Scarlett Johansson thinks her career could have taken a different turn if she had continued to play “bomblike” roles. The 38-year-old actress sat down for a rare podcast interview Table for two with Bruce Bozzi and recognized how 2003’s Lost in translation set her on a certain trajectory.
“It was more or less my transition into my adult career,” recalls Johansson, who made her film debut at age 9. “I had a really hard time with it Lost in translation. I was 17, I was far away, I worked with Bill Murray who I was a huge fan of and he obviously has a really big personality and he’s a formidable character at times. Our characters have this kind of real love for each other, this deep relationship, and that was hard for me – I struggled with that for a variety of reasons.
Weeks after wrapping up Sofia Coppola’s romantic dramedy, Johansson resumed filming Girl with a pearl earring next to Colin Firth. After she finished both films, Johansson felt like she was in a “weird fever dream.”
“Such young girls are really objectified and that’s just a fact,” Johansson said at one point, explaining how her career started with “this path of ingénue.”
“I did Lost in translation and Girl with a pearl earring and at that point I was 18, 19, and I was starting to become my own womanhood and get to know my own desirability and sexuality. I think it was because of that trajectory I was launched into — I got really stuck,” Johansson told Bozzi on the podcast, which is co-produced by iHeartMedia and Air Mail. “I was kind of taken care of, in a way , to be this what you call a bombshell actor. I played the other woman and the object of desire and I suddenly found myself cornered in this place like I couldn’t get out. Around that time I met Bryan.”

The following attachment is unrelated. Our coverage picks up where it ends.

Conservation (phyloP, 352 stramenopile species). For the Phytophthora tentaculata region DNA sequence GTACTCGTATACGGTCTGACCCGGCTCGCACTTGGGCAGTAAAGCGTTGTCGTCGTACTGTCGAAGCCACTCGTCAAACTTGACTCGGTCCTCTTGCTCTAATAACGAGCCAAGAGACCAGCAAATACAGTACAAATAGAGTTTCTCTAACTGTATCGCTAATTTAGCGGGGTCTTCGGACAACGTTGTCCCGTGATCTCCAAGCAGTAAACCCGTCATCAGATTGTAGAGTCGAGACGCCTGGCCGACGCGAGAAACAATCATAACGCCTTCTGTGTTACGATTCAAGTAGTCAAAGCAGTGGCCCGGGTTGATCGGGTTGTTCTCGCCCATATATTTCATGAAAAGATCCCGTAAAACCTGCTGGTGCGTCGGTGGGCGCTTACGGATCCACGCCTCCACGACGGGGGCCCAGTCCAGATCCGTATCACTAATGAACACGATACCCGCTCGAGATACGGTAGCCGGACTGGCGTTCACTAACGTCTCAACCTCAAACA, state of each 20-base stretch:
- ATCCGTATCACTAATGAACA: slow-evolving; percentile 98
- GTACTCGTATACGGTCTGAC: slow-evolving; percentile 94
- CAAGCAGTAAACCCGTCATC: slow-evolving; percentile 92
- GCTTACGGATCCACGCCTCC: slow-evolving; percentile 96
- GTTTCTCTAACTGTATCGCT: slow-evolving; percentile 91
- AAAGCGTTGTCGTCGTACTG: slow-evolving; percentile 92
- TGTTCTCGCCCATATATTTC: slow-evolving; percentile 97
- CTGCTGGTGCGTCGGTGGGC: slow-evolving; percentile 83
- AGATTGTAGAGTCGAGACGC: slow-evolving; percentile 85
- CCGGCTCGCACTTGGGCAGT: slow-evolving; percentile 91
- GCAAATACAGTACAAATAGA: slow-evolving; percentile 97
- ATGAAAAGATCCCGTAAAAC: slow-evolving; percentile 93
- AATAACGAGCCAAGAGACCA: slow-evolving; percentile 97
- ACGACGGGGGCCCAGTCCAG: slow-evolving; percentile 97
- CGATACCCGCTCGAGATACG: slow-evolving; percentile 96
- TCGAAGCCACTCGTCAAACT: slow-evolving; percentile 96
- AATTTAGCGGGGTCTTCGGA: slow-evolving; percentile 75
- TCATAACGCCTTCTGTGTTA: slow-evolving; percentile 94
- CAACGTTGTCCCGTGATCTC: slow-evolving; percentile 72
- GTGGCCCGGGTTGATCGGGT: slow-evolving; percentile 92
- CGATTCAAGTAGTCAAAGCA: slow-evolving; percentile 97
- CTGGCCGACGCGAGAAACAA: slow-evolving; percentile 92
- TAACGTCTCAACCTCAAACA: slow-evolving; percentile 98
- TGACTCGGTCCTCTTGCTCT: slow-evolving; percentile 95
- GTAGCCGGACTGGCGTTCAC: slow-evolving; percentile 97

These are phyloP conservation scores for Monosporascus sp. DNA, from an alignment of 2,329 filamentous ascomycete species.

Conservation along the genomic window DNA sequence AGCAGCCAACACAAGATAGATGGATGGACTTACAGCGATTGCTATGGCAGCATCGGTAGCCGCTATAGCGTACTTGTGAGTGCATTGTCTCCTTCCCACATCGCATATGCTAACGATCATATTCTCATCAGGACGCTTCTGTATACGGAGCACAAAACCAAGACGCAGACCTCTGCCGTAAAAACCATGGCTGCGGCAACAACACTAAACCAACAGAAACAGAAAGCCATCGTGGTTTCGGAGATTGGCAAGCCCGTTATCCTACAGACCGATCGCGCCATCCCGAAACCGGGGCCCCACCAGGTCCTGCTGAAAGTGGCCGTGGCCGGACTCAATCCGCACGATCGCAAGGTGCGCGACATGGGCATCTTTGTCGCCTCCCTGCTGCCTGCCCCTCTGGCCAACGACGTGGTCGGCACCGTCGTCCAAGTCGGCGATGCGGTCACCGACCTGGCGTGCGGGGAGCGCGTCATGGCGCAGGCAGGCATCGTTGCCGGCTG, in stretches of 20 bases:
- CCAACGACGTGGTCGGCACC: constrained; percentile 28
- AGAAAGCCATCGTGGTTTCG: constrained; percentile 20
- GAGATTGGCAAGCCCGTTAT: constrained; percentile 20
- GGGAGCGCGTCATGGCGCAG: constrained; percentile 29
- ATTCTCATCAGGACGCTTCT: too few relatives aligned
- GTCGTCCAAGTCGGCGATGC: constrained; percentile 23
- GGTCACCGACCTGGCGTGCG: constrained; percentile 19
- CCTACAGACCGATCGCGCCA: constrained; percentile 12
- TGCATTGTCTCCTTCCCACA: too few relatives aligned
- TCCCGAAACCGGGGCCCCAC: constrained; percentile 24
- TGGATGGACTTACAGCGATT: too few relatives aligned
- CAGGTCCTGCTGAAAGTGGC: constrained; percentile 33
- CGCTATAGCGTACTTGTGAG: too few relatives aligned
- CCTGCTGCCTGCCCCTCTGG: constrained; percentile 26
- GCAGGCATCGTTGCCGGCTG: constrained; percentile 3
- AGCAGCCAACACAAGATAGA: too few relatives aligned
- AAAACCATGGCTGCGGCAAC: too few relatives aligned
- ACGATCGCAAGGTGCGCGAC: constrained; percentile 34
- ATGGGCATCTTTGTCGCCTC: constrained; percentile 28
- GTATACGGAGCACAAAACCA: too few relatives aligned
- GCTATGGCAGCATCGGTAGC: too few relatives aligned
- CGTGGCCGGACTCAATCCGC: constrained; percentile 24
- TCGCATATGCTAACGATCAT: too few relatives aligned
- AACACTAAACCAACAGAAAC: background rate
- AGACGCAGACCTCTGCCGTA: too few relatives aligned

Johansson refers to CAA partner and co-chair, Bryan Lourd. The actress credits the powerhouse, who is married to Bozzi, for changing her career.
“It would be easy to sit across from someone in that situation and say, ‘This works,'” she said. “But for that kind of bombshell, you know, it burns bright and fast and then it’s done and you don’t stand a chance any further. And I just felt how this burns up so quickly? It was an interesting, weird conundrum to get into, but it really came back to doing work – working on it and trying to carve out a place in different projects and work in great ensembles.
An “incredible opportunity” that presented itself was the second Iron Man movie.
“That part was very underdeveloped and over-sexualized at the time, but I wanted to get into a relationship with Jon Favreau, who I’ve worked with a few times since then, who’s an inspiration to me. And I also wanted to work with Kevin Feige, who’s the head of Marvel, who I knew had a vision for this big picture, where people forget at the time that genre wasn’t what it is today,” Johansson continued. “The first Iron Man with Robert Downey was a sensation, it was unprecedented.”
Johansson is now one of Hollywood’s highest-earning stars and has been nominated for an Oscar twice since his collaboration with Lourd. While some may think a gold statuette is her dream, Johansson’s ultimate goal may come as a surprise.
“I really like producing and I like producing other people’s stuff,” she stated. “My ideal job is a corner office on the Disney lot.”
Johansson sued Disney last year for simultaneous release Black Widow in theaters and on its streaming platform Disney+, claiming the move violated her contract. The two reached a confidential settlement reported to be around $40 million. Sounds like that’s all water on the bridge.
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